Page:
A window will open where you’ll need to enter the details of the collection, set your royalties (up to 10%), choose the blockchain, and then the visual layout. Once done, tick the box if the content is NSFW (18+), and then click “Create”. You can also import existing collections from other major NFT marketplaces, such as Rarible, Mintable, and others, and even choose to mint one there.
You can also add some advanced features here, such as Properties (e.g. Gender -> Male), Levels of rankable traits (e.g. Speed = 3 out of 5), and Ranks (shown as numbered stats).
Also, you can attach unlockable content (only available after purchase) and rate the content as sensitive/NSFW if necessary.
The “Supply” field allows you to create multiple copies of the same item (only available for Polygon).
Once all the fields are filled, choose the blockchain, and click “Create”.
OpenSea charges two fees when minting your first NFT on Ethereum. One is called “initialization fee”, and its purpose is to confirm that you’re willing to sell on OpenSea. The other fee is for your actual first listing, and it doesn’t occur again. Make sure you agree with the fees before finishing off and click “Create”.
Your NFT is now ready for sale.
How to sell NFTs on OpenSea
You can sell your NFT immediately after minting or later on from the Profile tab in the top-right of the main page. Select the item you want to sell and click on the “Sell” button.
Choose the price type (Set Price or Auction/Highest Bid). Choose whether you want to bundle the token with others. Then set your price and, if necessary, some listing specifics, such as the ending (expiration) price and/or schedule the listing for the future. You can also choose to make it either public or only available to a certain buyer.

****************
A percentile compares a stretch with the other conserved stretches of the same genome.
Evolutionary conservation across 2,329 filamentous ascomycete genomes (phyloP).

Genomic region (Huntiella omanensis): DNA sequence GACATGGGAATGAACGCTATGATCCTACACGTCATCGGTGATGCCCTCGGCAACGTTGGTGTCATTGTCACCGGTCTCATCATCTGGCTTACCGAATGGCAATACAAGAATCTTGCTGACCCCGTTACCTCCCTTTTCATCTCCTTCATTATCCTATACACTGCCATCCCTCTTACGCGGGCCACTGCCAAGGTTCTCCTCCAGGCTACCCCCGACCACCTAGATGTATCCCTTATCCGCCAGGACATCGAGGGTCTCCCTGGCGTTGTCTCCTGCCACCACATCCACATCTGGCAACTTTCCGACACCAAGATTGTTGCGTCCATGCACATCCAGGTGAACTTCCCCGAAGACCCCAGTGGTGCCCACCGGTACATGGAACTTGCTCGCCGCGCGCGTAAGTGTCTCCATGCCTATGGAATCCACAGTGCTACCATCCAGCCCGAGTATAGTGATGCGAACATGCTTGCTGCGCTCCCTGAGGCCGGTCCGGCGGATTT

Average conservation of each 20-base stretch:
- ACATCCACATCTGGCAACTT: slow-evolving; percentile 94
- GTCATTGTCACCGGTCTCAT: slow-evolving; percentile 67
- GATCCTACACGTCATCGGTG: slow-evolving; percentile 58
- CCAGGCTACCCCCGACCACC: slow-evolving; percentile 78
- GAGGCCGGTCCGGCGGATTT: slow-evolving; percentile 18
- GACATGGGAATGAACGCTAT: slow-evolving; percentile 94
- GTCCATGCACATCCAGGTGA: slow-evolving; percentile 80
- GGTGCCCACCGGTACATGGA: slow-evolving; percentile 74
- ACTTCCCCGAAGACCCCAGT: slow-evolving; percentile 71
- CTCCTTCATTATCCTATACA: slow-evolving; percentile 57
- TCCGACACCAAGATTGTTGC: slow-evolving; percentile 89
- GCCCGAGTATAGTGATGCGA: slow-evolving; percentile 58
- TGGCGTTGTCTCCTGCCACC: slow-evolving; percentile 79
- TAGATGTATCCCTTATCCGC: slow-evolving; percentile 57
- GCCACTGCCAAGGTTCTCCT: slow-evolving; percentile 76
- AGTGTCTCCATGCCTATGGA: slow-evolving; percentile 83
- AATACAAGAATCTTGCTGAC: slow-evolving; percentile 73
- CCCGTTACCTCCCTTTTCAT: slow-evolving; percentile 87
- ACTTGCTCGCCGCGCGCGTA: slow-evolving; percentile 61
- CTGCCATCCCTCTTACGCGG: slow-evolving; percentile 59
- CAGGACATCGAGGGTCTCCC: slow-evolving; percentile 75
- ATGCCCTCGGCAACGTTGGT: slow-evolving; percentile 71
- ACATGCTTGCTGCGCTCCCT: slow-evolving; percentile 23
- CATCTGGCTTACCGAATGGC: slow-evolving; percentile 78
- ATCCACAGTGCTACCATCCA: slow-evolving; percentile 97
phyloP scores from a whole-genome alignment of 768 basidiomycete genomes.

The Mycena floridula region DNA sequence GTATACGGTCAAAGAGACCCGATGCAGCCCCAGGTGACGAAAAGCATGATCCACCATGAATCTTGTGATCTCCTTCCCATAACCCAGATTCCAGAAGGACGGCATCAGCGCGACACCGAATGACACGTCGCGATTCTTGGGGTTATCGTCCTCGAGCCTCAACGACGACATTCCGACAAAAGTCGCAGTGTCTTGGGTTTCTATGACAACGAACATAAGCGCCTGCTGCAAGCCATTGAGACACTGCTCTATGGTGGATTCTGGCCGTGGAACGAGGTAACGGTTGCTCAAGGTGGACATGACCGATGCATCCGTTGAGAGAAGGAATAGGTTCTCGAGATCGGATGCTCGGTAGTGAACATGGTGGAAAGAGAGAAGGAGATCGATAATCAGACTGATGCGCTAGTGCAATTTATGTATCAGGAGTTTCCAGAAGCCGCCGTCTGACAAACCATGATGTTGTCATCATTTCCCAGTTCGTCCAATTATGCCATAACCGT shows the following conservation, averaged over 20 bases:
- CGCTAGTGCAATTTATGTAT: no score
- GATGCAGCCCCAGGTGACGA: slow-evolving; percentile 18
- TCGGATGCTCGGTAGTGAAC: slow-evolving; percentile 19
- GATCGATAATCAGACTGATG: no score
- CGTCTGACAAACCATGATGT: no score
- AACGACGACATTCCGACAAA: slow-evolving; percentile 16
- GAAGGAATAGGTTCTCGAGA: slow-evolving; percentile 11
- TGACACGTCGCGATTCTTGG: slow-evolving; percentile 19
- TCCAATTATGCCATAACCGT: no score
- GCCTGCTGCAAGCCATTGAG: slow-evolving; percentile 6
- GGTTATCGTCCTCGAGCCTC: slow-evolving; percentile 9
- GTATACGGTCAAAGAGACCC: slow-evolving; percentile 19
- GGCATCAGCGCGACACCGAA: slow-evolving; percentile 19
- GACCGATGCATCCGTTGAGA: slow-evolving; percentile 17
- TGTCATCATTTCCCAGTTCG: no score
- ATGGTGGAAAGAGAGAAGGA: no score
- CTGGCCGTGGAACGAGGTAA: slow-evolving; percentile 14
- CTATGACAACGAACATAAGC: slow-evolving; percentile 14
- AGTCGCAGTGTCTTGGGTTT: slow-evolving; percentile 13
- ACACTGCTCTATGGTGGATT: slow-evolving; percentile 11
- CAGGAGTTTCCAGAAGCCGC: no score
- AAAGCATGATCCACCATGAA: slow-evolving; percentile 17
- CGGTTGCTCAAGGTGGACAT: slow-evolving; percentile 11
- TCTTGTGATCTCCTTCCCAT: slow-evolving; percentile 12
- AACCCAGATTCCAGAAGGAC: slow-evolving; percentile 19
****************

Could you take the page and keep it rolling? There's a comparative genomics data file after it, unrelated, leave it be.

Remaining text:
Once done, double-check everything and click “Post”. Your token is now up for sale.
A note on the fees on OpenSea
As said before, OpenSea has a flat 2.5% fee on all transactions. However, Ethereum users will have to pay a number of gas fees on top.
As an author, you’d have to pay gas at least twice: when creating and listing your first NFT. Also, if you’re running an auction, you’d be paying gas each time you accept a bid.
When setting your price, make sure you agree with the current gas fee and that your minimal bid’s high enough to cover it. You also have to pay gas whenever you cancel a listing as this requires a transaction, too.
Also, keep in mind that bids on OpenSea are only accepted in WETH (Wrapped Ether), and that it requires gas every time you convert your WETH into ETH.
As a buyer, you pay gas each time you buy an NFT (or cancel a bid, as this also takes a transaction).
Mind that the above applies to Ethereum only. Polygon does have its own conversion fee, but its size is usually negligible, and it also allows you to mint gas-free. If you want to mint free and trade near-free, best go for Polygon.
Final Word On OpenSea
OpenSea has dominated the NFT world since its inception in 2017. It boasts a plethora of different NFTs available, and many franchises and independent artists view OpenSea as their #1 marketplace. It beats its nearest rivals by a large margin in terms of volumes, transaction count, and overall turnover, and there’s every chance it’s going to stay that way for quite a while.